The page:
During my tour of the Tulip plant and offices I saw this package of enormous pins. They are large replicas of the cellulose head pins seen on the left. I'm told teachers use these large ones for demonstration/educational purposes.
Please forgive me if you must sit through this while I tell the story once again:
For many years Tulip has been providing sewing kits to 4th graders studying handicrafts. Among the items in the sewing kit is a cellulose head pin. The children are encouraged to write their name on it, learning the value of the smallest tool.
How I love that story. It seems to me quintessentially Japanese. In contrast to my experience of elementary school...learning to use paper cups and a growing number of other disposable items.
Tulip staff knows I am charmed by this story, these pins and even more, to know Mr Harada's father invented the machine that made their first cellulose head pins.
Until a few months ago, before having my first Tulip fine beading awl, these pins were my fav item to tease knots open in beading thread.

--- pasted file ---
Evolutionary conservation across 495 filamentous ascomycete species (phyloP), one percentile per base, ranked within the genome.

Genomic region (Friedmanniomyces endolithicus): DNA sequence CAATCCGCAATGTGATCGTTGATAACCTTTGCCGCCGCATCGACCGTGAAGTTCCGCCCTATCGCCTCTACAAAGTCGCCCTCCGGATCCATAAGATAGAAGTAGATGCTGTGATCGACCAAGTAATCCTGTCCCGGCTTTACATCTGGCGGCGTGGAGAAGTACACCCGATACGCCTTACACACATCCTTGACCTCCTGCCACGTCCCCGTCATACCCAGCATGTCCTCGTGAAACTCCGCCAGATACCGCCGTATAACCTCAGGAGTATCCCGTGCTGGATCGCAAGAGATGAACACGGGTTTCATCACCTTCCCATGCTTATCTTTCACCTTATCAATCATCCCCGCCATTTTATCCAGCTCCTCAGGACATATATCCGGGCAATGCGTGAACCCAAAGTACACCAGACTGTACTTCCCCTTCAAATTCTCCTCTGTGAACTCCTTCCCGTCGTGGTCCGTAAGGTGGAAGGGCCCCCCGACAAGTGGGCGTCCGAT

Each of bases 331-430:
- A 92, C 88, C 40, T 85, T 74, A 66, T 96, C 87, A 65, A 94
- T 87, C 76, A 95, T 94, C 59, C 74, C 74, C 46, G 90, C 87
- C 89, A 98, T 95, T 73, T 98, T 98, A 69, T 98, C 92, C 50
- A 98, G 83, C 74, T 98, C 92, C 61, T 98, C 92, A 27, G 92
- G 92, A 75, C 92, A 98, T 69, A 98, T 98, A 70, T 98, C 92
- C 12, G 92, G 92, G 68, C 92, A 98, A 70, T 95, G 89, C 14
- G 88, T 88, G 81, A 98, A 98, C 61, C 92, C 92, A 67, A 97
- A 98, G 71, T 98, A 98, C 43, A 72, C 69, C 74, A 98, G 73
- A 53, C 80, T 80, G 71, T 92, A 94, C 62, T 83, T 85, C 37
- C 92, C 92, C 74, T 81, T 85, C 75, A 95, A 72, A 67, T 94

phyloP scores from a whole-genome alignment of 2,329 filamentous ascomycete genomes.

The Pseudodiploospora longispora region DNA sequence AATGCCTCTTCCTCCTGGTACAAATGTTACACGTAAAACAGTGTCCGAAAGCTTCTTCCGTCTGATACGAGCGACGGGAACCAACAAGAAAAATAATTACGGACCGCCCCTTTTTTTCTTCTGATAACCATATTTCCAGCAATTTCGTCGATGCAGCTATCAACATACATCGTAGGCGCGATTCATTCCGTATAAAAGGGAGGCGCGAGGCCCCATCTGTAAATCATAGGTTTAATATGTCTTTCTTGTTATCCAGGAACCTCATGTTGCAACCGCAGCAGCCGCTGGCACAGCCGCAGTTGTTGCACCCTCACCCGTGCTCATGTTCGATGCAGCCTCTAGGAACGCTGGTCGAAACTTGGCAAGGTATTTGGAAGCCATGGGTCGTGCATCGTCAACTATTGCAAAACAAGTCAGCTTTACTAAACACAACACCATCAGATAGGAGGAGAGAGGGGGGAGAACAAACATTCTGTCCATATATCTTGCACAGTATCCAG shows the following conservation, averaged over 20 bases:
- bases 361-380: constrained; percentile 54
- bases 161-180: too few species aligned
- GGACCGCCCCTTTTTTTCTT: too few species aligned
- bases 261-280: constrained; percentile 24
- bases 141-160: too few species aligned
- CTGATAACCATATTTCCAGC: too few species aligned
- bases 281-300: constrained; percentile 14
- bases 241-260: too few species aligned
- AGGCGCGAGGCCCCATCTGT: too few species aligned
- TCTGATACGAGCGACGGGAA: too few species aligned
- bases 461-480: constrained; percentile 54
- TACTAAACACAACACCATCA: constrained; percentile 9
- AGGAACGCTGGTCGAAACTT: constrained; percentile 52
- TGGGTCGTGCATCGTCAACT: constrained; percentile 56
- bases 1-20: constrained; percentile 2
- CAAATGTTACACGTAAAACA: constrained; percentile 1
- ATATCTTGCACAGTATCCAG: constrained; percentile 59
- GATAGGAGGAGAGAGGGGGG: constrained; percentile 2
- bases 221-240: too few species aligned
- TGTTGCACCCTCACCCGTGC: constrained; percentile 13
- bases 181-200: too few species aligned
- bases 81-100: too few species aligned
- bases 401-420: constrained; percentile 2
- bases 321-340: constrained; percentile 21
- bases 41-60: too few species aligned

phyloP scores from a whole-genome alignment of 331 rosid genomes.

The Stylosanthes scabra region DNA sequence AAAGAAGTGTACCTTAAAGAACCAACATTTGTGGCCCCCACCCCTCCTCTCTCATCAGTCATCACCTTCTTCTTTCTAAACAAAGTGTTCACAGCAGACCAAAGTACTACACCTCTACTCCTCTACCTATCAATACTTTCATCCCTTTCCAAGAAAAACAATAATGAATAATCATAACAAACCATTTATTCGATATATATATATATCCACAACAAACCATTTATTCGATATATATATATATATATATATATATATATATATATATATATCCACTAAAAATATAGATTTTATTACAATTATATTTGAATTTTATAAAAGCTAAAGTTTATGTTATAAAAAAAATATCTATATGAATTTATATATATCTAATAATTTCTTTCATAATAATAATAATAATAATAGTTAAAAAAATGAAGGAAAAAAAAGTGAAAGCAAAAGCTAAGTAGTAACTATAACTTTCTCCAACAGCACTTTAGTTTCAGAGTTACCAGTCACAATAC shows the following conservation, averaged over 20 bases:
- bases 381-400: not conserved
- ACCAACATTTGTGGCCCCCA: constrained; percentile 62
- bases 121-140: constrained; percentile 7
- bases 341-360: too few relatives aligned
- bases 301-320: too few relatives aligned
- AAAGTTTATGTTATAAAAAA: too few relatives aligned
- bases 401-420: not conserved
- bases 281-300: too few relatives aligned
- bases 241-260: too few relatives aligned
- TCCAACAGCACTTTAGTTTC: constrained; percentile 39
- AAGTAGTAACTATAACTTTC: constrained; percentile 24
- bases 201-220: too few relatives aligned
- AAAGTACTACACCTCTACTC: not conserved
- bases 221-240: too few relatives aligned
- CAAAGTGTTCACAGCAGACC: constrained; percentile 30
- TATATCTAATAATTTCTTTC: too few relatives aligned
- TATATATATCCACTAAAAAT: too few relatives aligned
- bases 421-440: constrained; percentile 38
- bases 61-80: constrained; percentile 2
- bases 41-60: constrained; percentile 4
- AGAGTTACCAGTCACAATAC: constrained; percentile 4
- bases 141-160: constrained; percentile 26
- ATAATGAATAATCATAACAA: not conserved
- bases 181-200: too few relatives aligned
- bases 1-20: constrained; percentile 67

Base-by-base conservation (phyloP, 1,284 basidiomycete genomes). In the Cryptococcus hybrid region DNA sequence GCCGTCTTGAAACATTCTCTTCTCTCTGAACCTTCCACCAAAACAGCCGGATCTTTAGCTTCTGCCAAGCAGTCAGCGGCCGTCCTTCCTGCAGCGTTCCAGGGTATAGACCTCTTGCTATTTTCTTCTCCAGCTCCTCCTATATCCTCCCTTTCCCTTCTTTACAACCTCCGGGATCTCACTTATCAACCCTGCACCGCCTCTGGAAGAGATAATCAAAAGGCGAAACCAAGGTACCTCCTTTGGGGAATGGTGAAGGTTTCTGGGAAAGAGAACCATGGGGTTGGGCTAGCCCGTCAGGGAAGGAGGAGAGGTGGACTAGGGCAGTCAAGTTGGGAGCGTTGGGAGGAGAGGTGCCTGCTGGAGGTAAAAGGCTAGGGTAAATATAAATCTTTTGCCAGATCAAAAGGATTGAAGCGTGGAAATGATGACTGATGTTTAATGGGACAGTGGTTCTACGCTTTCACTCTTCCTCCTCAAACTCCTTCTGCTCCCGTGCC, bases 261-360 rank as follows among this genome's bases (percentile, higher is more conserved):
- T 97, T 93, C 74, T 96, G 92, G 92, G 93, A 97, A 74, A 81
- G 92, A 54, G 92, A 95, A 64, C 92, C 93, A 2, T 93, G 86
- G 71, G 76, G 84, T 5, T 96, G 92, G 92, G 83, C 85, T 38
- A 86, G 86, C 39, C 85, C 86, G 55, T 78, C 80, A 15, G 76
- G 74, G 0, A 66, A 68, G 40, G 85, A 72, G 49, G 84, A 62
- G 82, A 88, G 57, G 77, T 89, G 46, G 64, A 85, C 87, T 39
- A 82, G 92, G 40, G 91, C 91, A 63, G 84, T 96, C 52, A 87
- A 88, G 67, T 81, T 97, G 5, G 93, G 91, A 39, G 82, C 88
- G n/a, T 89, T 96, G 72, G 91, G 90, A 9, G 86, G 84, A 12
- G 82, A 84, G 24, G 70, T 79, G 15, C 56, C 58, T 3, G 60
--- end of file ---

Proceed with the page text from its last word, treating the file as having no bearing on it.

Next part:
Fumiko Ishikawa gifted me this 3 level lacquerware bento box. It is decorated with momiji, or maple leaves, the symbol of Hiroshima. We didn't have a chance to visit after I opened her gift and didn't ask it's origins. But, looking on line, it was made in Ishikawa prefecture. (This prefecture shares her name.) In Kyoto and Kamakura there was so much lacquerware I admired. I am delighted to have this gorgeous bento box as a reminder of Fumiko and this wonderful time in Japan. Plus, I carry at least one meal a week with me. This 4.5" cube will be a beautiful way to pack and enjoy these meals.
There... I seriously hope this concludes my posts about this recent trip to Japan.
There might be posts that describe the factory tour, but only when I start to put that all together.
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